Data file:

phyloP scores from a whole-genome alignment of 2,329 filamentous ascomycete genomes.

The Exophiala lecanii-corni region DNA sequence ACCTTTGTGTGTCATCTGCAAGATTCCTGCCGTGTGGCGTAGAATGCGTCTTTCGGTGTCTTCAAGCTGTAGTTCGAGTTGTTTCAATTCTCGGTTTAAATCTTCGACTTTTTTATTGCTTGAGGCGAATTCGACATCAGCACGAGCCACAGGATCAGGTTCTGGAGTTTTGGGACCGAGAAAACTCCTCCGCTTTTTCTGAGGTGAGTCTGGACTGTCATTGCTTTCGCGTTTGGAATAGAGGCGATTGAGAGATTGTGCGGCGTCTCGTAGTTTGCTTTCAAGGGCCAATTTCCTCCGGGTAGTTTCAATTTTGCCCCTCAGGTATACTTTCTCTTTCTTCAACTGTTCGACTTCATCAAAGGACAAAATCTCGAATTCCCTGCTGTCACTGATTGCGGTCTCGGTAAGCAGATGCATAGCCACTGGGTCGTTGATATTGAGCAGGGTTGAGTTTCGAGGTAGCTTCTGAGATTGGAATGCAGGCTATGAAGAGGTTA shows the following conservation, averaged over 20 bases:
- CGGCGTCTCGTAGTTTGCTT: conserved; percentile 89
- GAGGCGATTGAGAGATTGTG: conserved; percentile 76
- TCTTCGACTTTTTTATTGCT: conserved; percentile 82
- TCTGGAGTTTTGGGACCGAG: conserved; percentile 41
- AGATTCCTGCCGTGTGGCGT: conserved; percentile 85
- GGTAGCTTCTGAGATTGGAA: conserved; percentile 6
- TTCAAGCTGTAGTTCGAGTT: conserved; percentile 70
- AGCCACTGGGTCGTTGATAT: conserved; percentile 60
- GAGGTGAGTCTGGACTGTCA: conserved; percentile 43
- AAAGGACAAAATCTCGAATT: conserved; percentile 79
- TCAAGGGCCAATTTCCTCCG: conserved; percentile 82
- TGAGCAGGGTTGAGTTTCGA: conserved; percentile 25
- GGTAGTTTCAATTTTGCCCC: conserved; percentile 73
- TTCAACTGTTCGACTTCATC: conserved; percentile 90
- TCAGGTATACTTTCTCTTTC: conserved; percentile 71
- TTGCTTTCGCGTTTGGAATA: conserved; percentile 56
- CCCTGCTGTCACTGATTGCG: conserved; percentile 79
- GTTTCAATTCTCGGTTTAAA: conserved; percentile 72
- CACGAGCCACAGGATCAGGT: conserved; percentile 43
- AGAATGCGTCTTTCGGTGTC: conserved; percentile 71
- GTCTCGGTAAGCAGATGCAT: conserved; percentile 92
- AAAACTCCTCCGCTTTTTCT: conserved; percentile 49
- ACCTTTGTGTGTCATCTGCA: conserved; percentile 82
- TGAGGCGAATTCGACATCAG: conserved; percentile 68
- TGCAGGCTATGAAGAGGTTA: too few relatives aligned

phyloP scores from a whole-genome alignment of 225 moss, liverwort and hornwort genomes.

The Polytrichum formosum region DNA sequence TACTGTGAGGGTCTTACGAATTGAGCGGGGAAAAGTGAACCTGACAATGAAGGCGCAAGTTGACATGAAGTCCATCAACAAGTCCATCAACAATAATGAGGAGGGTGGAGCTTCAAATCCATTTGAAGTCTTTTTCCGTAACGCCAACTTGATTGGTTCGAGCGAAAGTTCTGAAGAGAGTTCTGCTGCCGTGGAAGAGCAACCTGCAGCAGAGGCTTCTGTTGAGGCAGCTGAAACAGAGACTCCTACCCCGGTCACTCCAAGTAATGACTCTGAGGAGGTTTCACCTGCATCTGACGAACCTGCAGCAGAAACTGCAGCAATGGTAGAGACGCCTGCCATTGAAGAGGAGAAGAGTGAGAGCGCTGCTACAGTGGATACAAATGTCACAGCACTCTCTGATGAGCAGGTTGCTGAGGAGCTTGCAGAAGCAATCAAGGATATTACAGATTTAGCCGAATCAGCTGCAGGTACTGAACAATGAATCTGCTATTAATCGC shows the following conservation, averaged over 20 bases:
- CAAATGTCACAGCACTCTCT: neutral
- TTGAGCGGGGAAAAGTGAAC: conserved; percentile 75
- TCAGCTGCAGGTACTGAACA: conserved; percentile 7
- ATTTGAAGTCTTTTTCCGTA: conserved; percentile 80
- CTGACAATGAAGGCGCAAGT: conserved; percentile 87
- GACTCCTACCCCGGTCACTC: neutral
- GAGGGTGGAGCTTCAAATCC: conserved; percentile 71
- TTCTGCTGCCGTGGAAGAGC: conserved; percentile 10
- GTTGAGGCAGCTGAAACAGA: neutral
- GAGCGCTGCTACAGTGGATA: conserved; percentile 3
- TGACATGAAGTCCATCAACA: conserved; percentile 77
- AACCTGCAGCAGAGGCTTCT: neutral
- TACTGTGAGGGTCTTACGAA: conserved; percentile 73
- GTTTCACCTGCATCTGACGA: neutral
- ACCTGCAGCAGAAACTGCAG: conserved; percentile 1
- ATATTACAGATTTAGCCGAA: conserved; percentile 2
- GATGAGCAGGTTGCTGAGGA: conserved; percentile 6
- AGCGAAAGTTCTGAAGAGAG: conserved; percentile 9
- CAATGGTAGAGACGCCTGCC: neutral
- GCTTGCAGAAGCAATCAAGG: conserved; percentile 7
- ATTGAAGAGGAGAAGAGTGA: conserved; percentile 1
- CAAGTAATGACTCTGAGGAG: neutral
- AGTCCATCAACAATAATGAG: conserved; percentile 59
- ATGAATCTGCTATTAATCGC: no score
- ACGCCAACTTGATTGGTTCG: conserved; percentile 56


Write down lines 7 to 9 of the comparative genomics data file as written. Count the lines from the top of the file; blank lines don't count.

- AGATTCCTGCCGTGTGGCGT: conserved; percentile 85
- GGTAGCTTCTGAGATTGGAA: conserved; percentile 6
- TTCAAGCTGTAGTTCGAGTT: conserved; percentile 70